This past Sunday marked the final day of my trip to South Florida. Having taken care of the backcountry fishing, it was time to do some offshore fishing. I got in touch with Sig Ozols of Hot Shot Charters and set up a full day offshore trip, this time bringing along my old college roommate, Kyle.
We met up with Sig for a 7 AM departure out of Dinner Key Marina in Coconut Grove. Sig’s mate, Chris, grabbed our bag – and more importantly our beer. We pushed off and started off to the fishing grounds. The inshore bite was dead according to reports, so we made the run to the further fishing grounds, about halfway to Bimini. That may sound like it’s really far away, but it was still only a 30-45 minute run.
Once we got to our fishing grounds, Chris rigged up the rods, clipped them to the outriggers, and we started our troll. Not 5 minutes in, our down bait gets hit. I grab ahold of the rod and start cranking away. A couple minutes later, I have a beautiful 10-15 lb wahoo at the boat. Chris gaffed it and tossed it in the icebox. The morning was off to a great start. Chris reset the bait as Sig kept the troll going. A little while later, we start getting another hit on the down bait. This time Kyle grabs the rod, and brings in a smaller mahi mahi. Chris reset the baits and we readied ourselves for the next one.
The morning grew later and Kyle and I were relaxing with a beer (come on, it’s 5 o’clock somewhere), when suddenly we saw a mahi mahi skipping through the air behind the boat. Sure enough, seconds later, it took a bait. I grabbed the rod and started the fight, but it managed to shake the hook. Through the rest of the morning, we put two more mahi mahi in the boat. We were hoping to find a school of the mahi so we could toss a fly line out to them, but no such luck. Sig asked us if we wanted to change things up, which meant it was time to go sailfishing. Sig set course for the sailfish grounds while Chris got the spinning rods rigged up.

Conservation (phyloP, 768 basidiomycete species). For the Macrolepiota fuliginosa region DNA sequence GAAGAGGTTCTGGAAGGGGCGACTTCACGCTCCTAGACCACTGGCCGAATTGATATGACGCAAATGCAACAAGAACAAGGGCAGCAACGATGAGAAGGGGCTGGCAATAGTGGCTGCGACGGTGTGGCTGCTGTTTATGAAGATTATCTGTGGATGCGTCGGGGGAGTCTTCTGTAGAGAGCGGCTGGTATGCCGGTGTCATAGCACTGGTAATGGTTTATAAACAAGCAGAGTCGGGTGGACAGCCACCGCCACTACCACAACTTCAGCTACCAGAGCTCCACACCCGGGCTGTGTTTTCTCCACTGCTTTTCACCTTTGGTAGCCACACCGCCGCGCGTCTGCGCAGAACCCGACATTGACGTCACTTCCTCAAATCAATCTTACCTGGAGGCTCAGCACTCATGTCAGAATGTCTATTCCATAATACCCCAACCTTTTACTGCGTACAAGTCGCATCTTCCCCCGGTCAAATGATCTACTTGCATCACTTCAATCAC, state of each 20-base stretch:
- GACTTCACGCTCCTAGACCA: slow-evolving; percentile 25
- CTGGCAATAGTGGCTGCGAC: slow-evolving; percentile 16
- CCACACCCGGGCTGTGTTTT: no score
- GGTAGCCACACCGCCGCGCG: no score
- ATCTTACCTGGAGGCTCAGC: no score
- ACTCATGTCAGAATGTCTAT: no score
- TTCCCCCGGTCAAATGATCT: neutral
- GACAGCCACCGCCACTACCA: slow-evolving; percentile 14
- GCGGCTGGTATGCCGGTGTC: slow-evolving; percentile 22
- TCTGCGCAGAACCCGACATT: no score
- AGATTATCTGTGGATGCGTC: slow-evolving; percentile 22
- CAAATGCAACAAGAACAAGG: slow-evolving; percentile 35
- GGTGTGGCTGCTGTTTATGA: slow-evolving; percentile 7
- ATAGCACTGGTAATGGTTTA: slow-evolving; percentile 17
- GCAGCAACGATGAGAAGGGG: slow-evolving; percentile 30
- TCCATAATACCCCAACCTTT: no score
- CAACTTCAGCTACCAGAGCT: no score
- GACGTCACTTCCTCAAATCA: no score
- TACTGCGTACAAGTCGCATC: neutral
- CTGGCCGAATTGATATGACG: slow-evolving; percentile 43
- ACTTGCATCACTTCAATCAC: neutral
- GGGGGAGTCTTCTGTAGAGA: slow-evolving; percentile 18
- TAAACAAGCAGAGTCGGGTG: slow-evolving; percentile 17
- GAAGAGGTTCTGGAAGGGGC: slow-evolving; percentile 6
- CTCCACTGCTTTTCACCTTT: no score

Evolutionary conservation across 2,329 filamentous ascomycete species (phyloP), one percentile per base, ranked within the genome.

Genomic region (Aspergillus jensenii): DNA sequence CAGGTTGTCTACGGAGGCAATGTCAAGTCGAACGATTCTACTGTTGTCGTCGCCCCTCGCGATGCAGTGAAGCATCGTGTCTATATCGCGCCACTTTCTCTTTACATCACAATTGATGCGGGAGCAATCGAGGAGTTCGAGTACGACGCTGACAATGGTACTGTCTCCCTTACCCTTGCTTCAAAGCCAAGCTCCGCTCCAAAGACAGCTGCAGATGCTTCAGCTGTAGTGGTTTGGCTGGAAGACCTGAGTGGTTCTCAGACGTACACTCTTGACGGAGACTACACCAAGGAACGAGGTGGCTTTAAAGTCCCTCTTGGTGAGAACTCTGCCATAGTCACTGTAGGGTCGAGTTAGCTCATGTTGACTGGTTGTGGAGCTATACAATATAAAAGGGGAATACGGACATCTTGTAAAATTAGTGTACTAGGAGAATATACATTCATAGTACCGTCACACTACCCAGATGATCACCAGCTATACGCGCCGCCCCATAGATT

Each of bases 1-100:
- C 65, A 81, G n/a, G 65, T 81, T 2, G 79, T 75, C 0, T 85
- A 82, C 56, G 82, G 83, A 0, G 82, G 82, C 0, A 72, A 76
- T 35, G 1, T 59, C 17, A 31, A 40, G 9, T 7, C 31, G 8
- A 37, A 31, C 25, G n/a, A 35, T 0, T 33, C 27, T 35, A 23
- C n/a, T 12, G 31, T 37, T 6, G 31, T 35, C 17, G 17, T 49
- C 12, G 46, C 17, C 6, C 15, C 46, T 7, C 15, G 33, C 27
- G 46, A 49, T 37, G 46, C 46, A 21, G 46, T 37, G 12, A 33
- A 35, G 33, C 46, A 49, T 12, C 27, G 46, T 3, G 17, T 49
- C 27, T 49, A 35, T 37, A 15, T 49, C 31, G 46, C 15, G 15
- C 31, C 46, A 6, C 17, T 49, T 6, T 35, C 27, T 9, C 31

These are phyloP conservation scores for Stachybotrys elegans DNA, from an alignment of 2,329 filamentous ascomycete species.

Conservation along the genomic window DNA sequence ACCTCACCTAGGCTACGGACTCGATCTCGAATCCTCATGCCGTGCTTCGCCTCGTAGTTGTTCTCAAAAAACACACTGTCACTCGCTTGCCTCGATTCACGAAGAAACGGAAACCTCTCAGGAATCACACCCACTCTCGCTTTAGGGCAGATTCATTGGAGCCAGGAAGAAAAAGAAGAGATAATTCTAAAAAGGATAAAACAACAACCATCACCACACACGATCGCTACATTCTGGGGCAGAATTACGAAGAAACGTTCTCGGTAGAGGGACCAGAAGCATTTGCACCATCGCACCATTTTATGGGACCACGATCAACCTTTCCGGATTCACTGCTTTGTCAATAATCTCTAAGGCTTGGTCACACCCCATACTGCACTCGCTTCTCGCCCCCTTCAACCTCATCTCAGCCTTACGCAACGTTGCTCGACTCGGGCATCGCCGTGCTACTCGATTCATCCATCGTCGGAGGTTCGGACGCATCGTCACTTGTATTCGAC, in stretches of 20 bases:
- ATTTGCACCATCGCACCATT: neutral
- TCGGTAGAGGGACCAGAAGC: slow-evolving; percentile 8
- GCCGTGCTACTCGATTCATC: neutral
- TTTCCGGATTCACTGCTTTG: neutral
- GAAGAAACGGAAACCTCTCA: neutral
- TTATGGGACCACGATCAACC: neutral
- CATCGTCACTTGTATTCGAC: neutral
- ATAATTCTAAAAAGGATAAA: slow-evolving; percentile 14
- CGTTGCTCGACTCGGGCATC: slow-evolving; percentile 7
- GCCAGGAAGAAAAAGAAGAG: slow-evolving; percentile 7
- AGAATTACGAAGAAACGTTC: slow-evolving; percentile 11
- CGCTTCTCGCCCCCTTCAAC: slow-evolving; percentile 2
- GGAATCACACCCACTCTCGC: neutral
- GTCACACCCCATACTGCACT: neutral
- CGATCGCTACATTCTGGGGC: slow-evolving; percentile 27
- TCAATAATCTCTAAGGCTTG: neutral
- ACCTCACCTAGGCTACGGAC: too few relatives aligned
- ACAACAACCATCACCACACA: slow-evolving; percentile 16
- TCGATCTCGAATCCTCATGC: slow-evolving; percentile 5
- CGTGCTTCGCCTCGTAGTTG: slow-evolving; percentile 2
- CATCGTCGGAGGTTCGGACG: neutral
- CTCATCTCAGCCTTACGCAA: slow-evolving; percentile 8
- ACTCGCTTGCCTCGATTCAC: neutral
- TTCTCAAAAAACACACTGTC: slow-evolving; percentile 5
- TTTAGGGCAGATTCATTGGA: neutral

With a few hours left, Sig got the Hot Shot into position, and Chris let out the baits. A little time went by with no action, but we saw a sailfish hooked and dancing across the surface behind one of the boats several hundred yards away. We knew we were in the right spot, and it was only a matter of time before it was our turn. Not long after, we could see one of our baits start to get nervous. It was exactly what we were waiting for – a sailfish. It took the bait, and I grabbed the rod and started the fight. While I was grabbing the rod, we realized another bait was getting nervous. About 30 feet behind the boat, my sailfish crashed through the air as Kyle’s rod doubles over. We’ve got two sailfish hooked! Kyle’s starts jumping about 150 feet behind the boat, and his drag starts screaming. All the fun proved to be too much of a distraction for me, and I didn’t keep enough tension on my fish and it threw the hook. Kyle’s was still fighting strong. Kyle battled back and forth, with Sig passing along instructions and controlling the boat, while Chris stood by Kyle’s side to lend a hand when needed.The battle went on for about 5 minutes before our luck took a turn for the worse and our line got caught up, and the sailfish broke off.
After we collected ourselves from losing the double, we had about an hour’s worth of fishing left, and we were optimistic for another shot. We reset the baits and began the waiting game again. Another nervous bait, and another fish on the end of the rod. I picked it up, and started battling. It felt like a pretty good fish, but we didn’t see any surface action. After a couple minutes of the fight, we were pretty sure we didn’t have a sailfish, but still knew it was something with decent size. The fish was close to the boat, and we realized we had ourselves a Silky Shark. The shark proved to be our last fish of the day, and while it wasn’t a sailfish, it was still a fun fight.
Back at the docks, Sig cleaned and bagged our fish while Chris got the boat cleaned up. Sig apologized for the “slow” action, but I never would’ve guessed that action would’ve been considered slow. If that’s supposed to be a slow day, I can’t wait until the next time I fish with Sig and it’s a great day! Sig has a very laid back personality, and loves being on the water and having a good time. He’s your ticket to a great day on the water.
Ready to book a trip with Sig Ozols aboard Hot Shot Charters? You can contact Sig via email at firstname.lastname@example.org or call him at (305) 608-3913 or (305) 667-2129. Visit his website at www.hscharters.com for more information. Sig leads trips inshore, offshore, and on the reefs for everything from snapper to mahi-mahi, tuna, and wahoo to sailfish and marlin. Check out all our pictures from our trip on our Facebook album.